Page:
Millions of Americans across the West and Southwest are at risk of heat-related illnesses as temperatures skyrocket above 100 degrees, with those triple-digit temperatures expected to stick around through at least the weekend.
Meteorological summer began June 1, but the temperatures that are being felt across the region are more typical of the midsummer months.
Heat Advisories are in effect across a large portion of California, as well as northwestern Nevada.
Excessive Heat Warnings are in effect across a larger area from southeastern California into the Las Vegas area and much of Arizona.
People living and working in Sacramento, California, Las Vegas and Yuma, Phoenix and Tucson, Arizona, are among the larger cities under the Excessive Heat Warning.
El Paso, Del Rio and Midland, Texas will see temperatures in the low 100s on Friday. Dallas and Houston will also be around 100 degrees, with those warmer temperatures stretching into Brownsville where it will be about 97 degrees.
The triple-digit temperatures will also continue in the western U.S. with more areas seeing excessive heat.
Phoenix will be the hotspot, with a high temperature expected to be about 113 degrees.
Las Vegas will be nearly just as warm, with a forecast high of 110.
There also won't be any relief across Central California, with Sacramento getting to about 106.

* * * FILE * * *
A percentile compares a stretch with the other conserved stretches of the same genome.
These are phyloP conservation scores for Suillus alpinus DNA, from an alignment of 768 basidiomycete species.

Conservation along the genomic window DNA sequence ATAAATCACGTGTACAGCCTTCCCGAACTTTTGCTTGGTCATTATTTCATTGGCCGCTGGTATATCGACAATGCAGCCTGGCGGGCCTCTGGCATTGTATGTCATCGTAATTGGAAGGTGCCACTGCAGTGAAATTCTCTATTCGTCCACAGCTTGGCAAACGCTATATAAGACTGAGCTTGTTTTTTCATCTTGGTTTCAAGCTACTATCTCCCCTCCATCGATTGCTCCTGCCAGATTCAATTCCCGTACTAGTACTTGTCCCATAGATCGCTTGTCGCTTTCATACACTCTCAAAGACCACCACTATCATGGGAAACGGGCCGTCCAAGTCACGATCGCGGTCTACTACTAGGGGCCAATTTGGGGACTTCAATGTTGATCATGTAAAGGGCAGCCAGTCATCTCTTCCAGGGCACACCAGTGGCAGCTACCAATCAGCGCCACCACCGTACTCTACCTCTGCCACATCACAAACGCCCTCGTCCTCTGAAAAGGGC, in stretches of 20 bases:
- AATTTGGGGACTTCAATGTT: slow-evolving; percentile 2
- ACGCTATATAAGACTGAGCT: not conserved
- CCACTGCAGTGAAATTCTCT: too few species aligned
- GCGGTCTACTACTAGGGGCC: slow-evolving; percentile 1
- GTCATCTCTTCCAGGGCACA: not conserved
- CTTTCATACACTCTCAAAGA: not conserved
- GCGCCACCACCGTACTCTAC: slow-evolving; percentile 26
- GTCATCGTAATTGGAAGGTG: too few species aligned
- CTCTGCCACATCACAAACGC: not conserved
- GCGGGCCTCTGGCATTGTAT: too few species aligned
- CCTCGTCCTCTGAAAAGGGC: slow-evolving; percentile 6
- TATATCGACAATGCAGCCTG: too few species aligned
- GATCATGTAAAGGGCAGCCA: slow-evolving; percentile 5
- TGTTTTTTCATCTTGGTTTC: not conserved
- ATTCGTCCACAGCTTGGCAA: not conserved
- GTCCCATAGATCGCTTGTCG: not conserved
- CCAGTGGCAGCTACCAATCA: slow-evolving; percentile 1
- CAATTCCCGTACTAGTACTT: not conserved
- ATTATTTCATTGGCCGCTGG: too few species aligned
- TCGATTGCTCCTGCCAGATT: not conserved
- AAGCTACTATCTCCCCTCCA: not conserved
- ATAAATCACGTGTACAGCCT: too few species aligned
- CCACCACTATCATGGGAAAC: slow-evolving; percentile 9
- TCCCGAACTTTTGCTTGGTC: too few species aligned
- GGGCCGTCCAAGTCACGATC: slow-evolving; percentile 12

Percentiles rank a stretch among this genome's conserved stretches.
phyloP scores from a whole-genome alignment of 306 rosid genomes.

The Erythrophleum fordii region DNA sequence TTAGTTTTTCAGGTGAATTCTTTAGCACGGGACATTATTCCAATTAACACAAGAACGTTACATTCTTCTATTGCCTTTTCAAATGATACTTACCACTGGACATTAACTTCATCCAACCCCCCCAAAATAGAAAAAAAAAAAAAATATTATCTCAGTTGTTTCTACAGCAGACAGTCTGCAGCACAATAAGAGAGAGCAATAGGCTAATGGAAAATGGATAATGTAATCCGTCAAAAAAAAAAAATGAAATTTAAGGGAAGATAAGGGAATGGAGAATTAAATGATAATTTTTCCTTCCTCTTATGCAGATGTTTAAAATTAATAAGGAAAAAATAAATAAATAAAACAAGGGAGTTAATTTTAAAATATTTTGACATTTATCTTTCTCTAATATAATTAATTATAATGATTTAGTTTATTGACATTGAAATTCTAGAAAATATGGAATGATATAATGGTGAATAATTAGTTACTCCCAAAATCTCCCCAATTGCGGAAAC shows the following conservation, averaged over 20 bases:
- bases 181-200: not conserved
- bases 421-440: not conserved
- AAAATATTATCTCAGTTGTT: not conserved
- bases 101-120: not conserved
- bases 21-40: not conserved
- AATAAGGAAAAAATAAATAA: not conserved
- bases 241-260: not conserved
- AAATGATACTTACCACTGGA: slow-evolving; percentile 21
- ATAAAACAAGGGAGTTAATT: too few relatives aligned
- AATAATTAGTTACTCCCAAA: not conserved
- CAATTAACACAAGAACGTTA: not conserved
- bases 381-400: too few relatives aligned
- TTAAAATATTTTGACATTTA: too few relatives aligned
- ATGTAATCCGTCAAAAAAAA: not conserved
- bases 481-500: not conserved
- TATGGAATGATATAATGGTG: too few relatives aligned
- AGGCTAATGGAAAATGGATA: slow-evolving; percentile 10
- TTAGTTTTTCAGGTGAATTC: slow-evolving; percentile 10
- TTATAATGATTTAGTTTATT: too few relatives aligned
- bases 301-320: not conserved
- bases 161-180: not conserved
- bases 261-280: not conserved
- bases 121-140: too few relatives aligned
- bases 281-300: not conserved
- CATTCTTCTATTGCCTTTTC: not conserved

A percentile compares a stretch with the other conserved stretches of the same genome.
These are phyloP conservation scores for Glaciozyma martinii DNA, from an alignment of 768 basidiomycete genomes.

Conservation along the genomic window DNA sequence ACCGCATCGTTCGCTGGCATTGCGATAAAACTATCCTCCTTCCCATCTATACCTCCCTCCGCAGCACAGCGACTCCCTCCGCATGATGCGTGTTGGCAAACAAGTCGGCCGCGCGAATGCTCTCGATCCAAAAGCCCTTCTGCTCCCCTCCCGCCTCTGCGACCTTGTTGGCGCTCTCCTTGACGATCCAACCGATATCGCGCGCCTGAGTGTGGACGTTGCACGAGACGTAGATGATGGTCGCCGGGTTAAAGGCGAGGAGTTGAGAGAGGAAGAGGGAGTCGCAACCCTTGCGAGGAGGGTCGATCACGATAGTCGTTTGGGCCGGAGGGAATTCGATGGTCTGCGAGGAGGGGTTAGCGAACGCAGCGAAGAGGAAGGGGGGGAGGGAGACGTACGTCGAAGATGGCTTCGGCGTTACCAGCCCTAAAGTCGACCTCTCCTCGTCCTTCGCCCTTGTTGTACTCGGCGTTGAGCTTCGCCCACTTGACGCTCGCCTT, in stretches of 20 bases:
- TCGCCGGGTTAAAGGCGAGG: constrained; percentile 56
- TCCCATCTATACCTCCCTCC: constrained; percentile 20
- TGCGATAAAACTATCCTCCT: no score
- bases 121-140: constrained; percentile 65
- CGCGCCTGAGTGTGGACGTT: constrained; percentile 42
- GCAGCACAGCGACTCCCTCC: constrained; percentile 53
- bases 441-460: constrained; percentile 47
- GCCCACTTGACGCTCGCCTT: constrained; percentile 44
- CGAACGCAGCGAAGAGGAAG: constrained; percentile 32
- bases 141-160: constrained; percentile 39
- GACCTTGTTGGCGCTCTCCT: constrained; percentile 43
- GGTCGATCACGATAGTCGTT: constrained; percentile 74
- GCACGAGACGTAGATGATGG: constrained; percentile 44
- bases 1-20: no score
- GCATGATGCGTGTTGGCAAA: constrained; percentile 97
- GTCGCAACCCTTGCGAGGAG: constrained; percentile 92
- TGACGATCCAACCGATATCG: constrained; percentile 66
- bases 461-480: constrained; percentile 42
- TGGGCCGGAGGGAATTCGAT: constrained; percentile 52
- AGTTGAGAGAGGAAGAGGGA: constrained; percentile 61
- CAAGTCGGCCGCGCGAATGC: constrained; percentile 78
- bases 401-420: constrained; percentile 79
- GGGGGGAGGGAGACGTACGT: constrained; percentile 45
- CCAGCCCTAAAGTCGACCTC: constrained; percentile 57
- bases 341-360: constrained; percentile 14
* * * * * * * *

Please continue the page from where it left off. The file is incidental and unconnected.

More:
This weekend will also be extremely hot, with more areas seeing temperatures well above 100 degrees.
In Texas, El Paso and Del Rio will be about 105, with Midland, Dallas and Houston all getting into the triple-digits.
The West and Southwest will also be well above 100 degrees on Saturday.
Phoenix will be about 115, and Las Vegas will see a high temperature of about 110 degrees.
The triple-digits will keep expanding into California, with Sacramento likely seeing its third day in a row of temperatures above 100 degrees.
As these temperatures continue to skyrocket, it's imperative to take the proper precautions to stay cool and stay safe.
First off, try to limit the time spent outdoors during excessive heat. The best time to be outdoors would be early in the morning or later in the evening.
If you need to go outdoors during the day, wear loose, lightweight and light-colored clothing and drink plenty of fluids.
Always "look before you lock" to ensure you have not left any children or pets inside a car. Temperatures inside a locked vehicle with the windows rolled up can be deadly.
Track the temperatures in your area with the FOX Weather app. The free FOX Weather livestream is also available 24/7 on the website and app and on your favorite streaming platform. The FOX Weather Update podcast also provides weather information for the entire country.